I studied Biochemistry for undergraduate, and then voluntarily took extra physiology and other science courses during years of obtaining my Doctorate in Pharmacy.
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18 of 20 people found the following review helpful
5.0 out of 5 stars The book that I've read the most in my whole life. October 3, 2010
Format:Paperback|Verified Purchase
If you are a Muslim, you should get this translation to see how you have been blocked from understanding the actual meaning of many parts of the Quran.

If you are a Jew or a Christian, you should get this translation to see how Quran relates to Bible. Keep an open mind and you'll see that what you are reading is the truth.

If you are an atheist, you should get this translation to be more informed about monotheism and save yourself never-ending discussions with monotheists.

I hope you can read this book before you depart from this world.
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16 of 18 people found the following review helpful
5.0 out of 5 stars Definately worth the read October 19, 2009
Format:Paperback
I own a copy and if you've been put off by the translations of the Qur'an then I suggest you read this.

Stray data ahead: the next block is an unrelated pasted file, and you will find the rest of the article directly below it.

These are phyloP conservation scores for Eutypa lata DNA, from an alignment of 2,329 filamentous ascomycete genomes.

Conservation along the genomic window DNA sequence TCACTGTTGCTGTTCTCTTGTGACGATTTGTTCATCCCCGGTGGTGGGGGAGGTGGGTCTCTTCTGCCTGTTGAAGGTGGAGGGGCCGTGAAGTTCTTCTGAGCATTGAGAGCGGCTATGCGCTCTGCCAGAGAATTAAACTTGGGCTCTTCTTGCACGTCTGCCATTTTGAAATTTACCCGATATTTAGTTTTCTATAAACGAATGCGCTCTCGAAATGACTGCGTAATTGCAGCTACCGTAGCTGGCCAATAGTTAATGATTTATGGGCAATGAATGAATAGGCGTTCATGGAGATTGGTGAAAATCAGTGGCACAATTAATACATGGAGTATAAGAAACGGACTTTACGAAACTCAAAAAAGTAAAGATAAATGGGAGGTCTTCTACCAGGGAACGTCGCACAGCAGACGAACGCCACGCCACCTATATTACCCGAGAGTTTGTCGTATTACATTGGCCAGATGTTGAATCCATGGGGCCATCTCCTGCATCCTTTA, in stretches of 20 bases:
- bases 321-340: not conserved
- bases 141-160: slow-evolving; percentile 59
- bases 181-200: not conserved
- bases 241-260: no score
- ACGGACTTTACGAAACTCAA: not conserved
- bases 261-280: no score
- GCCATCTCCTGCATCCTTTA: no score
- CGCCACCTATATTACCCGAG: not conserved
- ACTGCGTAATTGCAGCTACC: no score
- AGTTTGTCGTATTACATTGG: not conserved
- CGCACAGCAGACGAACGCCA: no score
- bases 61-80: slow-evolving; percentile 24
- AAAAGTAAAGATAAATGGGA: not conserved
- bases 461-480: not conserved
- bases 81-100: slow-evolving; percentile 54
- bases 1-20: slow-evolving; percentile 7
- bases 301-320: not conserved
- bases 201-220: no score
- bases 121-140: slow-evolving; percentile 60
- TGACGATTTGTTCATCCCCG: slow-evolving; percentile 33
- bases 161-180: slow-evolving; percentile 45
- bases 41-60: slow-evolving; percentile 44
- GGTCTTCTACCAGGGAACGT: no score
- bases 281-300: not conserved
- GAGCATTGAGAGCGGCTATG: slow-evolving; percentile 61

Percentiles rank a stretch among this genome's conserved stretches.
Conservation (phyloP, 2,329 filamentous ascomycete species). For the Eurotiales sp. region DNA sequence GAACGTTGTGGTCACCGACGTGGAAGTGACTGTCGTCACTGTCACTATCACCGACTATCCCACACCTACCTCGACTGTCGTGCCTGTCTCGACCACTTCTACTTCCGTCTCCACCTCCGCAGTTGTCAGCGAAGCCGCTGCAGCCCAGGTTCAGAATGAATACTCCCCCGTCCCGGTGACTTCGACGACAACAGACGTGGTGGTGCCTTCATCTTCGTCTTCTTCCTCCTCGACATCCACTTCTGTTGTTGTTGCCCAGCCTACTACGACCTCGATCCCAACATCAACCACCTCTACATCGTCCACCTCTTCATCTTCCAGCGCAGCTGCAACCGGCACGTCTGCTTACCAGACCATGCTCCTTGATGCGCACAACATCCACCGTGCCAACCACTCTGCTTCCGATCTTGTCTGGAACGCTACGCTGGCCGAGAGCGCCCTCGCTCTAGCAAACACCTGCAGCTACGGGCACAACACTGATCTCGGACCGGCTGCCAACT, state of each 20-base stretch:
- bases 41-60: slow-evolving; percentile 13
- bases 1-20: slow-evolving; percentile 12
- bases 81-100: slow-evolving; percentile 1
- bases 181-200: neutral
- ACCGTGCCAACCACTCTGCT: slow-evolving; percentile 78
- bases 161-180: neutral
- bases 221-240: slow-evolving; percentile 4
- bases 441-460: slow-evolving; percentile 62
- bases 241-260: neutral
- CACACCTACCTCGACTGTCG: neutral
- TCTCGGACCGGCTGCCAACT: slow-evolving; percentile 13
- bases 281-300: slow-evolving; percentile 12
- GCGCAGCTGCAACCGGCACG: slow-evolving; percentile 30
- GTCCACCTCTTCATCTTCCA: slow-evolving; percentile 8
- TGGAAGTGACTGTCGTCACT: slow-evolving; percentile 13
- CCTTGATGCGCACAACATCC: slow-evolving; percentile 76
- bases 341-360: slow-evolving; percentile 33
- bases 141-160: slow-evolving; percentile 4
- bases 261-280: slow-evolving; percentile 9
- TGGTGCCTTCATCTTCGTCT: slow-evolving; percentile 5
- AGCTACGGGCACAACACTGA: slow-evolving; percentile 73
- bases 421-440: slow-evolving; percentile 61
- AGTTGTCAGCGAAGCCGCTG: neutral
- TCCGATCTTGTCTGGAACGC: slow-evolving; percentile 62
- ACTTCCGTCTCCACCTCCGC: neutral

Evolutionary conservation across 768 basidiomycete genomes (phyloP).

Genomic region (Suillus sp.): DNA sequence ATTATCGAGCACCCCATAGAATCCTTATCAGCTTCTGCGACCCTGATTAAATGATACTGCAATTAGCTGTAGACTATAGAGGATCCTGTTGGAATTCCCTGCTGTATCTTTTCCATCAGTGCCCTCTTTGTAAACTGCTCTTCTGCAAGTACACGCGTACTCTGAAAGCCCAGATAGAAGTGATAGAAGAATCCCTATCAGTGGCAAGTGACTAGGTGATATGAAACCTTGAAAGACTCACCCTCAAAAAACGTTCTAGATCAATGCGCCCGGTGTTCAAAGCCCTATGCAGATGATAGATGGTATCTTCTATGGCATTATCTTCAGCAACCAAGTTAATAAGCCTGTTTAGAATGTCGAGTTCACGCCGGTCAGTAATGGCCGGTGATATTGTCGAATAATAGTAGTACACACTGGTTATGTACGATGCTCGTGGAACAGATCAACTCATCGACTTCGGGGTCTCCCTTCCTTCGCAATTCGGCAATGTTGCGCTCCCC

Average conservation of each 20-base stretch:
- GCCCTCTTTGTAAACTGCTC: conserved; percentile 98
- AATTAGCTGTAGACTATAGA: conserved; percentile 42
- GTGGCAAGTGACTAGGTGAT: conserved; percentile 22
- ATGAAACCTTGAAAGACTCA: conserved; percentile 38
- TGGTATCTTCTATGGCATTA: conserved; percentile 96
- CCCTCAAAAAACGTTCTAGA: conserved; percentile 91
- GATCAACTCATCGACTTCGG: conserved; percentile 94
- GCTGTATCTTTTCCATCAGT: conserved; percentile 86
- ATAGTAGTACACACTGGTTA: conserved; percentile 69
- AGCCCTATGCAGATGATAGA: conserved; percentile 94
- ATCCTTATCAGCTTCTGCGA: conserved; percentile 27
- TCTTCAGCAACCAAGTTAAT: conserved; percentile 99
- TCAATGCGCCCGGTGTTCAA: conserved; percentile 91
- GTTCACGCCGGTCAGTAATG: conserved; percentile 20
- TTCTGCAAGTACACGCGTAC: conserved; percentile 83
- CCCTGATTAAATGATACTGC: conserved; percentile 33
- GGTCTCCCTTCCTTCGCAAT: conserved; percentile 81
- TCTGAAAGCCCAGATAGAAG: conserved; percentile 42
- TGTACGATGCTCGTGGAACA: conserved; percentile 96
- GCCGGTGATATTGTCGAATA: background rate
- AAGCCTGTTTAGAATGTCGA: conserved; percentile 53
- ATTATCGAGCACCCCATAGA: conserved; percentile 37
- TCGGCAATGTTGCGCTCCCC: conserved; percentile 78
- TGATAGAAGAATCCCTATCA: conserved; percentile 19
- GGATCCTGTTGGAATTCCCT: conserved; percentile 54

It does include some stuff in there I don't believe in as a Muslim such as the so-called 'Qur'anic science' and Code19/Qur'an only movement. With that being said, however, once you ignore those bits - the translation is just as valid as the last.

You'll also find that the translation is endorsed by people with academic weight - so it isn't some two bit translation with no weight behind it:

- Aisha Y. Musa, PhD, Assistant Professor of Islamic Studies, Florida International University; author of An Examination of Early and Contemporary Muslim Attitudes toward Hadith as Scripture (Doctoral Dissertation, Harvard University, 2004).

- Dr. Amina Wadud, Author: Inside the Gender Jihad: Reform in Islam.

- Riffat Hassan, Ph.D. Professor of Religious Studies and Humanities at the University of Louisville, Kentucky. A pioneer of feminist theology in the context of the Islamic tradition.

- Reza Aslan, CBS News Consultant; Author, No god but God: The Origins, Evolution, and Future of Islam.

So one isn't talking about a book without respected people behind it. The only people who are offended are those with a vested interest in the status quo.
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Most Recent Customer Reviews
5.0 out of 5 stars A New Translation for a New Age
Unfortunately, we are no longer living in the "Age of Faith" so the original template of the Qur'an may be intimidating to the new reader. Read more
Published 13 days ago by Hamza
5.0 out of 5 stars Excellent modern translation
After reading several translations I found one worth praises. The meaning of each sutra is rendered without sectarian biases. Read more
Published 1 month ago by Kindle Customer
4.0 out of 5 stars Four Stars
Much better
Published 1 month ago by Jamil Moslih
5.0 out of 5 stars Love reading this version!
Loving this translation. Despite the attempted controversy by people that just don't like the author or the author's teacher, the book just feels more accurate and intentional. Read more
Published 2 months ago by Failtelorn